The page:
We have proudly supported students interested in learning more about how to contribute to open source software development since 2005.
Google Summer of Code (2005-present)
2021 is the 17th year of Google Summer of Code (GSoC). Google Summer of Code is a global, online program designed to welcome students into open source software development. GSoC gives students a structured way to participate in real software development and be a part of something special. GSoC keeps students programming and learning new skills during their summer break from school.
For 2021 we have expanded eligibility to all students ages 18+ enrolled in post-secondary academic programs (including university programs, coding schools, community colleges, PhD and masters degree programs, etc.). Students spend 175 hours over 10 weeks working on a project under the guidance of mentors who are active contributors in the open source mentoring organization.
Students submit detailed project proposals to the organizations they’d like to work with. Participating organizations accept the best ideas and provide mentors to help students work with the project’s team and codebase. All participating students receive stipends for their work on GSoC projects.
Mentors are the heart of the GSoC program and the key to its success. In 2021 we have more than 115 mentors who have been mentoring students in the program for 9-14 years!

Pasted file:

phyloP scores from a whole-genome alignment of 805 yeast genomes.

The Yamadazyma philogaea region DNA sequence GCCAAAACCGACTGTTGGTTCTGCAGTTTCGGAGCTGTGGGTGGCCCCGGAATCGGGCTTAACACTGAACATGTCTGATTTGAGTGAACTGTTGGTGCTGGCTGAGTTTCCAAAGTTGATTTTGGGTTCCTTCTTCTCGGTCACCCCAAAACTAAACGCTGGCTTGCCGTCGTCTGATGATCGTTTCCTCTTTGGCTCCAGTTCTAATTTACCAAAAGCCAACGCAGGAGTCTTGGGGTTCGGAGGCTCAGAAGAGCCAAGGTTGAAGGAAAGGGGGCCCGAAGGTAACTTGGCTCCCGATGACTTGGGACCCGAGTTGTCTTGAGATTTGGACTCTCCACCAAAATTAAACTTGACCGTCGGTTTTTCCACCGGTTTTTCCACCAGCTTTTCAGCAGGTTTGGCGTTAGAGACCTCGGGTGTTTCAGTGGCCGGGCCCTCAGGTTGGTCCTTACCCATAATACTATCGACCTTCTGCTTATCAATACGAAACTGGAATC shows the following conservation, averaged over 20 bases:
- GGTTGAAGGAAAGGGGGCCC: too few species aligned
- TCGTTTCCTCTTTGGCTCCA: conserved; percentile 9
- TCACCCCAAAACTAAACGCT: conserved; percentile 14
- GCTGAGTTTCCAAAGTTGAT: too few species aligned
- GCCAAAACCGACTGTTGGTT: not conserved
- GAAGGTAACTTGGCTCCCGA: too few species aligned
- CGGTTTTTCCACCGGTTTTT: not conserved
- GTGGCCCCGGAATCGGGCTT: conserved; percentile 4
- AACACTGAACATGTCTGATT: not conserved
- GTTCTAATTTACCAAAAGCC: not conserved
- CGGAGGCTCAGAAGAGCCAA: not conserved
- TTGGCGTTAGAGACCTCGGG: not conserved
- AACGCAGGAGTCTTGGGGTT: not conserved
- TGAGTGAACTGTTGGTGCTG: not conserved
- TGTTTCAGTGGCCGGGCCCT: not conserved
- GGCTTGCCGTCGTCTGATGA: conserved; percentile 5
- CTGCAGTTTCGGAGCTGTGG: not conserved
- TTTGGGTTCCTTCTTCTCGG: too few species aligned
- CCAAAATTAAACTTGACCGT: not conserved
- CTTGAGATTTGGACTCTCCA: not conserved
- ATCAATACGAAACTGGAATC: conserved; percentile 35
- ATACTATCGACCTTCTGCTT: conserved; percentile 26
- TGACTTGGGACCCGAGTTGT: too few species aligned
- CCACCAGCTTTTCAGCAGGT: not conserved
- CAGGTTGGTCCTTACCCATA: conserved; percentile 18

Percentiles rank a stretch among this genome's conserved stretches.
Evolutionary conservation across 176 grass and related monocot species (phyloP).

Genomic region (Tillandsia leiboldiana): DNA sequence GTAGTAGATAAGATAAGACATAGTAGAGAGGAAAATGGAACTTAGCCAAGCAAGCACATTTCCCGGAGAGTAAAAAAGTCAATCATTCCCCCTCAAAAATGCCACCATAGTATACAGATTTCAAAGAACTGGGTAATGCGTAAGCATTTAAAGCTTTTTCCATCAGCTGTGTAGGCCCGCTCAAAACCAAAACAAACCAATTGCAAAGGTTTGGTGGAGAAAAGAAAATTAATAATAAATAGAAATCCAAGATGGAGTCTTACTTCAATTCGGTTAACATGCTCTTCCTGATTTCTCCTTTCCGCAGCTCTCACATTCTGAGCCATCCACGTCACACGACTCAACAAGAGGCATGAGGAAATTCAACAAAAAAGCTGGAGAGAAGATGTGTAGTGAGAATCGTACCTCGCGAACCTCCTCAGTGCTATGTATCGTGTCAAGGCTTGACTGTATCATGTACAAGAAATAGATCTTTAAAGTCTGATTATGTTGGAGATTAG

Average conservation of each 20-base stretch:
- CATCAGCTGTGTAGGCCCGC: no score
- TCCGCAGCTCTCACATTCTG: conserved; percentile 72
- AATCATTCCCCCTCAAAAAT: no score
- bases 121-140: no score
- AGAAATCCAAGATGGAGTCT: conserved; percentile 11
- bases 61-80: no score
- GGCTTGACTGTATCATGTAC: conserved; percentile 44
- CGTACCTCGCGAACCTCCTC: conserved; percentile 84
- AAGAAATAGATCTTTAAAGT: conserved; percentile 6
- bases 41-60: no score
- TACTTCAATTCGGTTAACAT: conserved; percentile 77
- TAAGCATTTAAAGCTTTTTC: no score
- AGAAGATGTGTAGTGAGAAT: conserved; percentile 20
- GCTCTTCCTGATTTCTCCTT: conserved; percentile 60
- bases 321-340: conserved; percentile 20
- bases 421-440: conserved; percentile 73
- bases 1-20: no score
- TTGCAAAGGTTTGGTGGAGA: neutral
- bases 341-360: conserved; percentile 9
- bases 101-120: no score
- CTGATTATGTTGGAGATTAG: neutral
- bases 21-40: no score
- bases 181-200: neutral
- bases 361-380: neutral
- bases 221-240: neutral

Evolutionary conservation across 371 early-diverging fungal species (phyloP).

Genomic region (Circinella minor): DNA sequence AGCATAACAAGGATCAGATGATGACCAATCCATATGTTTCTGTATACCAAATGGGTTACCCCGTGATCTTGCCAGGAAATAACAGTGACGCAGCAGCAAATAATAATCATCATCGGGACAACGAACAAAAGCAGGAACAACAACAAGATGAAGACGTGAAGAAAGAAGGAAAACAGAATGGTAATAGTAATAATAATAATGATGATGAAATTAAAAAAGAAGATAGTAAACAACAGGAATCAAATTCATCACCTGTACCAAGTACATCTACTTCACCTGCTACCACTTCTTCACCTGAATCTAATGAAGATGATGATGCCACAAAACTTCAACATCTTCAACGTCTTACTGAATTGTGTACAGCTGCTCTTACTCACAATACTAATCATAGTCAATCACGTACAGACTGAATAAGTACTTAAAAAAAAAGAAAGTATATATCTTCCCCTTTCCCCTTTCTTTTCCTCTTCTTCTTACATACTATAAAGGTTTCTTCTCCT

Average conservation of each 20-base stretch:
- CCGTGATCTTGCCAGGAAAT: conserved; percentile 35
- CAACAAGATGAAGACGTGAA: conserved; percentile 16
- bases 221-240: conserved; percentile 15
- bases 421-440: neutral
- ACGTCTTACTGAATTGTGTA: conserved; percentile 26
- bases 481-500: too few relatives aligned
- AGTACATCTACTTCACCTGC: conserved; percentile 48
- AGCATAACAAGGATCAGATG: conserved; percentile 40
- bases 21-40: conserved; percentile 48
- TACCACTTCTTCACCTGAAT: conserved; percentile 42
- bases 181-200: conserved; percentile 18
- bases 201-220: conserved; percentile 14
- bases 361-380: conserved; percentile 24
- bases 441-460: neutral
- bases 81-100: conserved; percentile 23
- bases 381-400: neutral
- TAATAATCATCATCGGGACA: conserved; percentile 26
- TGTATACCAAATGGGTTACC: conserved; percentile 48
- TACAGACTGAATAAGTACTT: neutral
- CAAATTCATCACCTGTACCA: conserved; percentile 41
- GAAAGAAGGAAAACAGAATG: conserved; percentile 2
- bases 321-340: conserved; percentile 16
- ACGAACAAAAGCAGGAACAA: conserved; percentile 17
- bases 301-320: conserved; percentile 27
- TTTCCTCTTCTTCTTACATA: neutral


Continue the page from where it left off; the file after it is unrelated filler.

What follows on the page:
The ultimate goal of the GSoC program is to help and encourage participating students to become long-term contributors to open source development. Many students continue contributing to the organizations they worked with during their time in the program, go on to contribute to other open source projects, and even start their own open source projects.
As of 2021, more than 18,000 students from 111 countries have been accepted into the program, working with 746 organizations and more than 14,000 mentors from 124 countries, producing more than 38 million lines of code!
Google Code-in (2010-2020)
Google Code-in was our program introducing pre-university students ages 13-17 to the many ways they can contribute to open source software development.
During the ten years of Google Code-in, 14,798 teenagers from 117 countries and 6,008 schools completed a whopping 76,281 open source tasks with 63 open source organizations.
Over 10 years, 4300+ Mentors from 63 open source mentoring organizations spent countless hours carefully creating tasks that were approachable for students who were new to both software development and specifically open source. Students were taught one of the most valuable lessons of all—everyone can contribute to open source software—you don’t have to be a coder to contribute. From documentation to research, training, design, outreach, quality assurance and coding, there was something for any student interested in learning about this thing called open source.